Research Magazine 2006
bat
Biologists Ellen Pritham and CÚdric Feschotte study jumping genes in the greater mouse-eared bat and the Trichomonas genome.

The right move

The discovery of a giant transposable element may lead to breakthroughs in gene therapy

Nematodes, sea urchins and clawed frogs have something in common with the scrumptious Dover sole served up in pricey restaurants, and no sense making you guess. Their genomes are all full of Mavericks, a newly discovered, giant-sized transposable element.

Transposable elements, or transposons, are mobile genetic elements that jump around in genomes. Biology Assistant Professor Ellen Pritham likens a genome to an ecosystem. Each chromosome is a distinct geographic locale teeming with populations of these mobile elements.

In science, the honor of naming goes to the discoverer. Because the bold and distinctive little movers were discovered at UT Arlington, Dr. Pritham and her husband, biology Assistant Professor Cédric Feschotte, named them after UT Arlington’s mascot.

Nearly every organism’s genome has active transposable elements. About half of the human genome is made up of these “jumping genes.” The transposon’s movement may or may not affect genes. If it does, the impact can be positive or it can lead to disease, including cancer.

“Transposable elements are thought to have no function,” Pritham said. “They are just the baggage carried along by the genome.”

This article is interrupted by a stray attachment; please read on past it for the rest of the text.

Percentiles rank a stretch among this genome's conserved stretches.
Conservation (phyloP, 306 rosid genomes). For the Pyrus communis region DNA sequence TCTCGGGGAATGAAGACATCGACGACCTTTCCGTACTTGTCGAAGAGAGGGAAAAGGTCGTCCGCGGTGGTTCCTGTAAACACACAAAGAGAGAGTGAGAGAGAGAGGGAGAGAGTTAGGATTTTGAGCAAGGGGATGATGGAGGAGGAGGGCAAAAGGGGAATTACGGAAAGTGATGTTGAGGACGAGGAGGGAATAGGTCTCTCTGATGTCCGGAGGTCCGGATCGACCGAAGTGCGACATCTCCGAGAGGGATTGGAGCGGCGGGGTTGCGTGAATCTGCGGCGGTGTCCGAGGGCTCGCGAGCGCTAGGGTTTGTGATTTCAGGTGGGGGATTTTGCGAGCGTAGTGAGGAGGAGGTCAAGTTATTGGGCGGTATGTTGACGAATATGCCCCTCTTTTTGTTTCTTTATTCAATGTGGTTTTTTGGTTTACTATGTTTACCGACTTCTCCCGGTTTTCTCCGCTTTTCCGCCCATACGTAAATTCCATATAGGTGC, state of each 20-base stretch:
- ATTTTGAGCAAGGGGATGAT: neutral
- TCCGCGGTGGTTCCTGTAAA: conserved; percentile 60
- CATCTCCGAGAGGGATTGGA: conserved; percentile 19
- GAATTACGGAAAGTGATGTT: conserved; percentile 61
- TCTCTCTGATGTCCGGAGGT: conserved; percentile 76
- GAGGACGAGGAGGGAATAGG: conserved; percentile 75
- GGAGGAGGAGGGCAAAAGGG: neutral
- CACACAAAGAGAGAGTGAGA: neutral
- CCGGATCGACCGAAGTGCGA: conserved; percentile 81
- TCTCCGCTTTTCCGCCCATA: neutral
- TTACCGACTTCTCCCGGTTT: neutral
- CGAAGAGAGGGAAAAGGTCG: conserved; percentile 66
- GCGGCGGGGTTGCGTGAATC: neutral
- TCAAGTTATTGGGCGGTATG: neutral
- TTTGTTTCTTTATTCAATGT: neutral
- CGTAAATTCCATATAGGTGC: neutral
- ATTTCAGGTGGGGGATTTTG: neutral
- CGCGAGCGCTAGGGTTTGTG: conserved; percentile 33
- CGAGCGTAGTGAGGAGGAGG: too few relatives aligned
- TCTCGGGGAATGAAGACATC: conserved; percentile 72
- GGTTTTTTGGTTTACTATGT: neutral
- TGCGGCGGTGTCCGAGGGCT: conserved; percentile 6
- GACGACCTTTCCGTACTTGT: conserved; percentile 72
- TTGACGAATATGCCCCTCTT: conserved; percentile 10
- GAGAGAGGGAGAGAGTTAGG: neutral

She and Dr. Feschotte were working on the genome of a disease-causing organism called Trichomonas vaginalis when they discovered the new group of mobile genetic elements.

“One very distinctive feature is their size,” Pritham said. “You could safely say they are eight to 10 times bigger than any other mobile element ever reported. So big, in fact, that together they comprise one-third of the Trichomonas genome.”

The missing link?

The professors and undergraduate student Tasneem Putliwala published a journal article in the August 2006 issue of GENE that detailed how they used computational tools to pinpoint the presence of Mavericks in the genomes of animals as diverse as worms, beetles and fish and in the human parasite Trichomonas vaginalis, where they amount to more than 1,000 copies.

While Mavericks do not inhabit the human genome, their presence in Trichomonas vaginalis is responsible for one of the most widespread sexually transmitted diseases worldwide, trichomoniasis.

“What we learn about transposable elements in the genome of Trichomonas could help us understand how pathogens can change quickly and how they can become resistant to drugs and chemicals,” Pritham said.

Mavericks appear to be evolutionary and related to adenoviruses, which infect humans and other mammals and have been harnessed as a promising tool for gene therapy. Studying the way Mavericks move within the genome will likely give researchers much more information about adenovirus replication in humans. Pritham and Feschotte further hypothesize that Mavericks represent a missing evolutionary link between seemingly disparate invasive DNA elements such as adenoviruses, plasmids and bacteriophages, the viruses that infect bacteria.

The first transposons were discovered in the 1940s by Barbara McClintock, the third woman elected to the National Academy of Sciences. Dr. McClintock’s work on the structure, formation and function of cells (cytogenetics) of corn led her to theorize that genes can move around, an inference she drew by observing changing patterns of coloration in corn kernels.